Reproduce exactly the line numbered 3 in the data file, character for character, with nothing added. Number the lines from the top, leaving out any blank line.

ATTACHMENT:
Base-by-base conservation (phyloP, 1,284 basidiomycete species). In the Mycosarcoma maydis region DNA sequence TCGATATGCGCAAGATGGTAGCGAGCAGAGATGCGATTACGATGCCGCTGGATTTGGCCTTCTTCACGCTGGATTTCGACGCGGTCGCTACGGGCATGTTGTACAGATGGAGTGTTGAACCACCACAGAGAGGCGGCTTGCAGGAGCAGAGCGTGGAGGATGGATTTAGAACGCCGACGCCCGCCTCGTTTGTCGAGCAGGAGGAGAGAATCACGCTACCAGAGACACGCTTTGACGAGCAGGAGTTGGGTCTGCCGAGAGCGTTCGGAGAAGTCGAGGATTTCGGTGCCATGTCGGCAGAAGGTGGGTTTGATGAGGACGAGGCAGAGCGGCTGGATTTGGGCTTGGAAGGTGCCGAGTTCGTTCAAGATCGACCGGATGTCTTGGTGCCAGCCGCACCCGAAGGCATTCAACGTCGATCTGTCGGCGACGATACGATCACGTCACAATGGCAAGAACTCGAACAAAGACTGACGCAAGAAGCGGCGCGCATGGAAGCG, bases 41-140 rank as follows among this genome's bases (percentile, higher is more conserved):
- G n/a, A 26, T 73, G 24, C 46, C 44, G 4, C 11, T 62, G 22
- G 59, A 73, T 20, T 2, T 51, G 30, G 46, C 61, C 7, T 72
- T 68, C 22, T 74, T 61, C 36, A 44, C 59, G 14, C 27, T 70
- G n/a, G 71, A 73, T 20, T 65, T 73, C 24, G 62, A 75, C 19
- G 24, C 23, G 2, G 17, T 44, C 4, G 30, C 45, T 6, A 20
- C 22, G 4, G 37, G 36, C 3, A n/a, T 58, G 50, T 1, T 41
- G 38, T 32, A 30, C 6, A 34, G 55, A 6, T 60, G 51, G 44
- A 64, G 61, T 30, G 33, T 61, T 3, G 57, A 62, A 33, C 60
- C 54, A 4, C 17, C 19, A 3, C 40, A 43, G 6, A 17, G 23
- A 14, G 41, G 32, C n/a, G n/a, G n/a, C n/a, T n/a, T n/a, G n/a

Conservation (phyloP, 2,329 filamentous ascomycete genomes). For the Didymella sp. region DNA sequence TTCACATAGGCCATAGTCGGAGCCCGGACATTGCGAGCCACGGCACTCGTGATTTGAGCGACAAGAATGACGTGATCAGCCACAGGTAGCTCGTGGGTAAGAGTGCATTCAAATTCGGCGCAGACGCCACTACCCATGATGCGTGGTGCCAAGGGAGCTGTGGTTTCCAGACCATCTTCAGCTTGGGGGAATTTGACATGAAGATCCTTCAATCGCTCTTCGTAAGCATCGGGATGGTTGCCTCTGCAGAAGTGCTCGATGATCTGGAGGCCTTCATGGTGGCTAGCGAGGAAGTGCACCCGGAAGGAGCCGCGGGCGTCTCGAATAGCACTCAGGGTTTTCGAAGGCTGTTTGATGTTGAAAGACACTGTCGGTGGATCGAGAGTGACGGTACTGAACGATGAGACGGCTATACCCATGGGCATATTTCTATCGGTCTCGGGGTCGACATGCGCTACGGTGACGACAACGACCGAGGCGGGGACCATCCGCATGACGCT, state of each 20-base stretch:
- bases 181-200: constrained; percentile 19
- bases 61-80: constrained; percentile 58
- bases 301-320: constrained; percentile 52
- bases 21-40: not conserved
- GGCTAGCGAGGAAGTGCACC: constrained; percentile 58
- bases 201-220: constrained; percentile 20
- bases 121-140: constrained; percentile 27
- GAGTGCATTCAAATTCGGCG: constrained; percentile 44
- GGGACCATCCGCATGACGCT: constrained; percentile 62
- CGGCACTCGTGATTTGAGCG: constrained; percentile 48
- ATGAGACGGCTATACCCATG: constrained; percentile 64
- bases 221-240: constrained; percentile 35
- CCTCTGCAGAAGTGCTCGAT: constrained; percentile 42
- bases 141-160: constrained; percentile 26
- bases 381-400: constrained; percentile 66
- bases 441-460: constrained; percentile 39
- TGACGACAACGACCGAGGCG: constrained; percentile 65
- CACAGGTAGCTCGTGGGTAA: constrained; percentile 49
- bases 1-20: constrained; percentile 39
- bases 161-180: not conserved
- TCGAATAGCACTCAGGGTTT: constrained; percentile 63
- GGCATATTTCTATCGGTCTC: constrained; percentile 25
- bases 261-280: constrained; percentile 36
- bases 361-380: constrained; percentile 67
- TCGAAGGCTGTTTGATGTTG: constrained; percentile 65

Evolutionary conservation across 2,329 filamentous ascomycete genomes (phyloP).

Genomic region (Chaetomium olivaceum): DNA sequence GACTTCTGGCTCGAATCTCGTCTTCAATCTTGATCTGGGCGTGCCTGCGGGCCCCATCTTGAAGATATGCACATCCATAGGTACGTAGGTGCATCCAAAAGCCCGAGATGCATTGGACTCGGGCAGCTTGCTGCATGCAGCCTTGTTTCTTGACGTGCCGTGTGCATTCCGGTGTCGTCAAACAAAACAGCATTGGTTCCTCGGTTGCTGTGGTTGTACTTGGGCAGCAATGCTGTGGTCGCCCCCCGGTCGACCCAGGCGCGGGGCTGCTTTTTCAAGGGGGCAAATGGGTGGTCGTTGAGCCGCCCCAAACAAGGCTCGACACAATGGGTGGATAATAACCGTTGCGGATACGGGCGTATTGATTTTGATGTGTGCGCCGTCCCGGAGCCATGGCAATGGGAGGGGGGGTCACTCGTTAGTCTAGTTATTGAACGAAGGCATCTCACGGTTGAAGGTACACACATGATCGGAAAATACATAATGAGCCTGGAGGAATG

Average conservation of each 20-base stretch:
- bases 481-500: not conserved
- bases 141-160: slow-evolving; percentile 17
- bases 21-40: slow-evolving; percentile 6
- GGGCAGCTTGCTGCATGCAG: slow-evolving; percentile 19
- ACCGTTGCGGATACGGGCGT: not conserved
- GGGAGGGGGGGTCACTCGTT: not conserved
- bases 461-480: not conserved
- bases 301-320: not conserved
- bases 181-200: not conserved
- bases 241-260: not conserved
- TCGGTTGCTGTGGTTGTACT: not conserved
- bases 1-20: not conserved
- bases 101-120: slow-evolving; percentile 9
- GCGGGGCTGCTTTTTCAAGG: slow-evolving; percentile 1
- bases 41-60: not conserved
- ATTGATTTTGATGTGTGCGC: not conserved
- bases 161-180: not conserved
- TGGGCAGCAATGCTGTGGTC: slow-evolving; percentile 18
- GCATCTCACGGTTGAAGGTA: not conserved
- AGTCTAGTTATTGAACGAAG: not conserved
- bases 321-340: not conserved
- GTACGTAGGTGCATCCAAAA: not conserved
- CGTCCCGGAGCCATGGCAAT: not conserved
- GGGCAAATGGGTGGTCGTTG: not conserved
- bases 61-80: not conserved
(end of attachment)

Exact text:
- G 59, A 73, T 20, T 2, T 51, G 30, G 46, C 61, C 7, T 72